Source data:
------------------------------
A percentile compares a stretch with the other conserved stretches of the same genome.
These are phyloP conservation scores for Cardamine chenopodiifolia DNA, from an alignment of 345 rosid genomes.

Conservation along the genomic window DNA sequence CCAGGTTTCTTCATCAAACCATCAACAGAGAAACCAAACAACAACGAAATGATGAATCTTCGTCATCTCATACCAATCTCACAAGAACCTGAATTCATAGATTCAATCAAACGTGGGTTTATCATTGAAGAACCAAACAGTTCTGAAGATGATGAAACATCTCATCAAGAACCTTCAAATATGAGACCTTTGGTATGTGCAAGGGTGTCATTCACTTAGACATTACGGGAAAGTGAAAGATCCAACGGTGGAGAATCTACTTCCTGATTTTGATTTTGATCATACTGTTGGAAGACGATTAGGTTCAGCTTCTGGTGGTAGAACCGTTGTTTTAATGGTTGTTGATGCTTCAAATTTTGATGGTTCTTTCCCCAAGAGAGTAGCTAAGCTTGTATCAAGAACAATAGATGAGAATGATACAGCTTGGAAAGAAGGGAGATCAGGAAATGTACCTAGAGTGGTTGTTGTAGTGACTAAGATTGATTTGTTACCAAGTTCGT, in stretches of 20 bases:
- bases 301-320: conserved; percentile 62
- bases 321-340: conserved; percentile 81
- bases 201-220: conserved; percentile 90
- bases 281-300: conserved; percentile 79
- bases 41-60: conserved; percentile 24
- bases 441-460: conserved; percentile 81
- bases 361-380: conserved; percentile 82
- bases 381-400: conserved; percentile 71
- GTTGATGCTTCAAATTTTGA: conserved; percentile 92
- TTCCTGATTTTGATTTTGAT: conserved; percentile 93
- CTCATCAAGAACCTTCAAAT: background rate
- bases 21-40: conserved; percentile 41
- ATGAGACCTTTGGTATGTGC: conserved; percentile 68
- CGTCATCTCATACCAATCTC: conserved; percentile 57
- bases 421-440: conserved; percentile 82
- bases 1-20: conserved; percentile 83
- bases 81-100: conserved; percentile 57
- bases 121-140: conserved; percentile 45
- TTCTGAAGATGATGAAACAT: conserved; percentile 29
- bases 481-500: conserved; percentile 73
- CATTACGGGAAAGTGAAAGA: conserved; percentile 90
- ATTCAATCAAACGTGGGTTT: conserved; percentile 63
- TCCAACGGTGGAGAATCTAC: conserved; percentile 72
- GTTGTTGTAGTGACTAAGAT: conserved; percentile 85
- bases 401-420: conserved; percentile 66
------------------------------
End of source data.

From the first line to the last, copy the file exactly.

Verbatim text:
A percentile compares a stretch with the other conserved stretches of the same genome.
These are phyloP conservation scores for Cardamine chenopodiifolia DNA, from an alignment of 345 rosid genomes.

Conservation along the genomic window DNA sequence CCAGGTTTCTTCATCAAACCATCAACAGAGAAACCAAACAACAACGAAATGATGAATCTTCGTCATCTCATACCAATCTCACAAGAACCTGAATTCATAGATTCAATCAAACGTGGGTTTATCATTGAAGAACCAAACAGTTCTGAAGATGATGAAACATCTCATCAAGAACCTTCAAATATGAGACCTTTGGTATGTGCAAGGGTGTCATTCACTTAGACATTACGGGAAAGTGAAAGATCCAACGGTGGAGAATCTACTTCCTGATTTTGATTTTGATCATACTGTTGGAAGACGATTAGGTTCAGCTTCTGGTGGTAGAACCGTTGTTTTAATGGTTGTTGATGCTTCAAATTTTGATGGTTCTTTCCCCAAGAGAGTAGCTAAGCTTGTATCAAGAACAATAGATGAGAATGATACAGCTTGGAAAGAAGGGAGATCAGGAAATGTACCTAGAGTGGTTGTTGTAGTGACTAAGATTGATTTGTTACCAAGTTCGT, in stretches of 20 bases:
- bases 301-320: conserved; percentile 62
- bases 321-340: conserved; percentile 81
- bases 201-220: conserved; percentile 90
- bases 281-300: conserved; percentile 79
- bases 41-60: conserved; percentile 24
- bases 441-460: conserved; percentile 81
- bases 361-380: conserved; percentile 82
- bases 381-400: conserved; percentile 71
- GTTGATGCTTCAAATTTTGA: conserved; percentile 92
- TTCCTGATTTTGATTTTGAT: conserved; percentile 93
- CTCATCAAGAACCTTCAAAT: background rate
- bases 21-40: conserved; percentile 41
- ATGAGACCTTTGGTATGTGC: conserved; percentile 68
- CGTCATCTCATACCAATCTC: conserved; percentile 57
- bases 421-440: conserved; percentile 82
- bases 1-20: conserved; percentile 83
- bases 81-100: conserved; percentile 57
- bases 121-140: conserved; percentile 45
- TTCTGAAGATGATGAAACAT: conserved; percentile 29
- bases 481-500: conserved; percentile 73
- CATTACGGGAAAGTGAAAGA: conserved; percentile 90
- ATTCAATCAAACGTGGGTTT: conserved; percentile 63
- TCCAACGGTGGAGAATCTAC: conserved; percentile 72
- GTTGTTGTAGTGACTAAGAT: conserved; percentile 85
- bases 401-420: conserved; percentile 66